"Many mountaineers have experienced an unseen presence accompanying them on the heights. Even Ernest Shackleton, on his desperate crossing of South Georgia Island, recounts: 'It seemed to me there were four, not three of us.' (Alexander, Caroline: 'The Endurance, Knopf,' 1998, p.169): 'He who forms the mountains, creates the wind, and reveals his thoughts to man, he who turns dawn to darkness, and treads the high places of the earth - the Lord God Almighty is his name.' (Amos 4:13) is one of my favorite Bible verses."

For Geoff, a return to the Adirondacks meant a return to skiing and climbing. Despite his vow to God, work and family responsibilities, the compulsion to climb perilous rock cliffs in summer and ski down steep mountain slopes in winter remained strong.

"I took my boys up Marcy when they were very young," he said. "At six and a half, Silas was probably the youngest to have ever skied Marcy."

Aware that he was a walking/skiing miracle, Geoff took Scripture cards with him into the mountains to meditate, leaving them on summits and ledges where they would be discovered. He was a trailblazer, pioneering extreme backcountry skiing in the Adirondack High Peaks. He first skied Marcy in 1970. He has 70 winter ascents of New York's highest peak, and is familiar with every turn, each rock slide and every streambed on the mountain. He is most pleased with his solo first descents of many Adirondack High Peaks: Nippletop/Bear Den/Dial, Colvin, the west face of Haystack and several slides on the west face of Colden.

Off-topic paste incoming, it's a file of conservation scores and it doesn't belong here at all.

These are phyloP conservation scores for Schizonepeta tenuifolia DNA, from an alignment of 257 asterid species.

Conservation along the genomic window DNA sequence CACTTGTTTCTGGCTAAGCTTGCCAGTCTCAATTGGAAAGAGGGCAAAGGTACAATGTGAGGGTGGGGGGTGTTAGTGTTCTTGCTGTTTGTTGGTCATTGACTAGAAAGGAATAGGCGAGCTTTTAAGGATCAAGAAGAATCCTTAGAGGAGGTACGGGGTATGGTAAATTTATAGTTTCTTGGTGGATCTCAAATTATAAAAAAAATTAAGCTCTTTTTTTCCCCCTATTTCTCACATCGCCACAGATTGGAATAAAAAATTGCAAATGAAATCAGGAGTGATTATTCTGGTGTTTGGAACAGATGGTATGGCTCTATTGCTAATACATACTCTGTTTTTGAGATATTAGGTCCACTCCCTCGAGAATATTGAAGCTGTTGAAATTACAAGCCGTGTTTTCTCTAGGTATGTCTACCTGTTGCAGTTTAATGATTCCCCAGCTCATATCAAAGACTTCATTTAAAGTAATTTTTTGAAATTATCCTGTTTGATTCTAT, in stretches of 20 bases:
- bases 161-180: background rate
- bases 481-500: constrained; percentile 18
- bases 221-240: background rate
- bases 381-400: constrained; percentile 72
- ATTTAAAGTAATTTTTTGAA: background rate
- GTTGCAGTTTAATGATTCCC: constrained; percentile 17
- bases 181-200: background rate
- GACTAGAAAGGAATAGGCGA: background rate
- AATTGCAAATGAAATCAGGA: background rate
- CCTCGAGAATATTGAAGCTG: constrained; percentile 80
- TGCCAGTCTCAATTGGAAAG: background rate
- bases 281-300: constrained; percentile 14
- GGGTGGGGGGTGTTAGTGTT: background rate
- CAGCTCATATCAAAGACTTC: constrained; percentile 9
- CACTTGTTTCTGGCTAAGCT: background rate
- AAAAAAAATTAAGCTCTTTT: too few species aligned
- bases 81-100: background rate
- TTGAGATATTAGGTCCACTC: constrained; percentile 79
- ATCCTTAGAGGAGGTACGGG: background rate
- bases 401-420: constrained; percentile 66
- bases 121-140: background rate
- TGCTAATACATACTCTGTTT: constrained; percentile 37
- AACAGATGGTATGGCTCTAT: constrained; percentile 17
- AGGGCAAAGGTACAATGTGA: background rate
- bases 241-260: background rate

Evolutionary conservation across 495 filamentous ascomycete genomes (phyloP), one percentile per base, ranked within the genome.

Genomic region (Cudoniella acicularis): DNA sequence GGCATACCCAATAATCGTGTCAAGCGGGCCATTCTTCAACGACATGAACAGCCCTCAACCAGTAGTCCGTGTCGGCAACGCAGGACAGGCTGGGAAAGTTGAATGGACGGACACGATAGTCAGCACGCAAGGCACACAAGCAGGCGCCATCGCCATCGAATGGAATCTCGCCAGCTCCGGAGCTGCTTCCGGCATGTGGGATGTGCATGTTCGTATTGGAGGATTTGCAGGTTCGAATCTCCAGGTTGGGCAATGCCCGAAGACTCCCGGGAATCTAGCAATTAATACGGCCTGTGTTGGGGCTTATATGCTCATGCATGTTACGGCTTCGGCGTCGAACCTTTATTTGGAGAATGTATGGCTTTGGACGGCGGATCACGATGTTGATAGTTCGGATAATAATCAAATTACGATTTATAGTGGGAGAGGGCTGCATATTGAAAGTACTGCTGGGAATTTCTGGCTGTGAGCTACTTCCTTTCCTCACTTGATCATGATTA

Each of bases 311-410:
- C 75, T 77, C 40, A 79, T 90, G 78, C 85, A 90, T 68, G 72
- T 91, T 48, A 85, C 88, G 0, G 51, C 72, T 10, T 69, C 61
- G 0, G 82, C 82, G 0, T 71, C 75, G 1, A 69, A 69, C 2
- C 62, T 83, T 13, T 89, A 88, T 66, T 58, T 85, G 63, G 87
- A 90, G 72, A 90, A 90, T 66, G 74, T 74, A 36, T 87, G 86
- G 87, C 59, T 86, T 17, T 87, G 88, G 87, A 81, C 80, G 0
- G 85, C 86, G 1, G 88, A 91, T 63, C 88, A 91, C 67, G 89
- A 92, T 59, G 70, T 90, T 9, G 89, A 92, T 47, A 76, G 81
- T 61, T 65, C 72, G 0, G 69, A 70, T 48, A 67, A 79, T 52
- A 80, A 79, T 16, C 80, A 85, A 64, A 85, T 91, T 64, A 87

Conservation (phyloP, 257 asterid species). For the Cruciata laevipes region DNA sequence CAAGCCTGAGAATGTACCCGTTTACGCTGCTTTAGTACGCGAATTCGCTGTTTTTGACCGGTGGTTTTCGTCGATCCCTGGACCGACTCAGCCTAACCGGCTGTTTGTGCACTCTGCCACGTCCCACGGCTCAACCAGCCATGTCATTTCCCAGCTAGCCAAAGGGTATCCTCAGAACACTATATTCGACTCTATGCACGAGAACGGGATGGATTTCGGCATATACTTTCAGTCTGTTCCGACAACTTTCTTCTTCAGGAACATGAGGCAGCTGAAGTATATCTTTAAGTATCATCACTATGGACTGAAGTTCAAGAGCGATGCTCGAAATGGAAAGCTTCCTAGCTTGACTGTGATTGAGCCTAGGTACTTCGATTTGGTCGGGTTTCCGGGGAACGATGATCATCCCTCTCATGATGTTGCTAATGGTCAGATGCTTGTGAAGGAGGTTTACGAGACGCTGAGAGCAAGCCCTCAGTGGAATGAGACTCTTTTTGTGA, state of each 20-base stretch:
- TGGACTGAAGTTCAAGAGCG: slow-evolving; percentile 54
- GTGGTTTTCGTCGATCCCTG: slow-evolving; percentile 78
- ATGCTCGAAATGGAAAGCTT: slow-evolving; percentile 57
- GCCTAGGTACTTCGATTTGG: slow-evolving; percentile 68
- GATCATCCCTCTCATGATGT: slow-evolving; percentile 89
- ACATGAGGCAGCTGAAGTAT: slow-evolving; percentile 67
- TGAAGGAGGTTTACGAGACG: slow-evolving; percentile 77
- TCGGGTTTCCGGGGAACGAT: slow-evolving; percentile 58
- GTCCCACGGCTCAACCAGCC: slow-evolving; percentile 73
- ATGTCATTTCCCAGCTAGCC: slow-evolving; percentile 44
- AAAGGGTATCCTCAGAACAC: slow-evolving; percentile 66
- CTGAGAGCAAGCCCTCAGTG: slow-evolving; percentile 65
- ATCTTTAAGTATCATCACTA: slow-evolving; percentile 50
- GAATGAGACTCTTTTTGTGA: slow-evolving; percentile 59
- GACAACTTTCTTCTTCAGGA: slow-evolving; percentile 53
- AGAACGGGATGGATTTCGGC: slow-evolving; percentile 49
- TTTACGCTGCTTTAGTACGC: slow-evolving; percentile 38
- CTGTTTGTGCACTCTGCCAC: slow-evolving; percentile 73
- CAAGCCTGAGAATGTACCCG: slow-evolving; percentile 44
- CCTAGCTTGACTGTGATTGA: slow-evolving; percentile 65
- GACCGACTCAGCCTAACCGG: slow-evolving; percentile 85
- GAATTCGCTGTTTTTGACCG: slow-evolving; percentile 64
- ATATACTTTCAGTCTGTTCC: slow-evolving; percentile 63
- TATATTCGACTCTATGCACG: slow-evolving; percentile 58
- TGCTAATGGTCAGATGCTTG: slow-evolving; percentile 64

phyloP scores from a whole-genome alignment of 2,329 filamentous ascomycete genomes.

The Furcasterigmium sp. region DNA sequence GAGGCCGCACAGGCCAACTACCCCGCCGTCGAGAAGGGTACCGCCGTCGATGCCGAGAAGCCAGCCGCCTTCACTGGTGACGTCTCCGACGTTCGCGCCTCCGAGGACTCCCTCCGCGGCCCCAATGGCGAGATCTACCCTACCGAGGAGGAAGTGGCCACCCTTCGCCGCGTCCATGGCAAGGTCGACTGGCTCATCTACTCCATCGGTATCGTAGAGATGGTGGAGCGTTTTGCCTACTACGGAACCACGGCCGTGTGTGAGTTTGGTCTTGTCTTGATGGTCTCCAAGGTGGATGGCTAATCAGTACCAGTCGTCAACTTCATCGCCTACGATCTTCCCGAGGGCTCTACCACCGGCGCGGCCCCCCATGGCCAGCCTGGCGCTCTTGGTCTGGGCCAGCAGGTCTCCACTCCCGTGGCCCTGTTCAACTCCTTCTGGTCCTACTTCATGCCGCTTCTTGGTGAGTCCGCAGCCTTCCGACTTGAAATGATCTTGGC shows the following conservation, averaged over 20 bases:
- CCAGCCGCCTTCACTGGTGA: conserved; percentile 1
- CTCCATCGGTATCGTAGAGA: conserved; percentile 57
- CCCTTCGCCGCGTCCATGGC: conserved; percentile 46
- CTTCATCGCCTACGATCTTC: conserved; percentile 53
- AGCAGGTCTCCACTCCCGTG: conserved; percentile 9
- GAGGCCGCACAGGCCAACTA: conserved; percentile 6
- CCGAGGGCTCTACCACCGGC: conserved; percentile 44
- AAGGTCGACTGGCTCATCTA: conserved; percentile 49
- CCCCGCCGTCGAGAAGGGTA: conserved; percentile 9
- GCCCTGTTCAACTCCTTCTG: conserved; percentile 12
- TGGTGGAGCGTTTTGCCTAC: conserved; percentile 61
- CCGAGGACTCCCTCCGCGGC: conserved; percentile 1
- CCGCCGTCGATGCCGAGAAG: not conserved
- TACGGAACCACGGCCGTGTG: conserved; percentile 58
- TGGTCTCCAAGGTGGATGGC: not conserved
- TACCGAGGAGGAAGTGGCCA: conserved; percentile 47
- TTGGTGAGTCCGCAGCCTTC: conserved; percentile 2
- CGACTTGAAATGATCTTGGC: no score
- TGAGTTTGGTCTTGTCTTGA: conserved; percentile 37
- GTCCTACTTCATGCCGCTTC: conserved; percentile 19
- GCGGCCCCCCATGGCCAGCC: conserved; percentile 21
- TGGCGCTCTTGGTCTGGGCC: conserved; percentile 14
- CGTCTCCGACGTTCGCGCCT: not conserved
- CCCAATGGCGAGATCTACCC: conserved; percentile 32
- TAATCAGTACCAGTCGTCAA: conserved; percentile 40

One of his most challenging solo skis was the Triple Crown - Marcy, Colden and Algonquin - in 14 hours and 29 minutes. Another challenging first descent was Leap of Faith, a gully on the west side of Mt. Colvin. On one of his later trips, on the east face of Haystack during the storm of the century in 1998, Geoff was hindered from reaching the top by an exhausting two hour arrhythmia episode from his strained heart.

His last attempt to summit Marcy in 2006, with his 16-year-old daughter Joanna and his son Silas, was cut short due to another long-lasting arrhythmia. But Geoff says, "God is faithful. He is with me on the heights and in the valleys, on the rock, on skis, and in my vow."

This article is based on an interview with Geoff Smith. Yvona Fast can be reached at www.wordsaremyworld.com.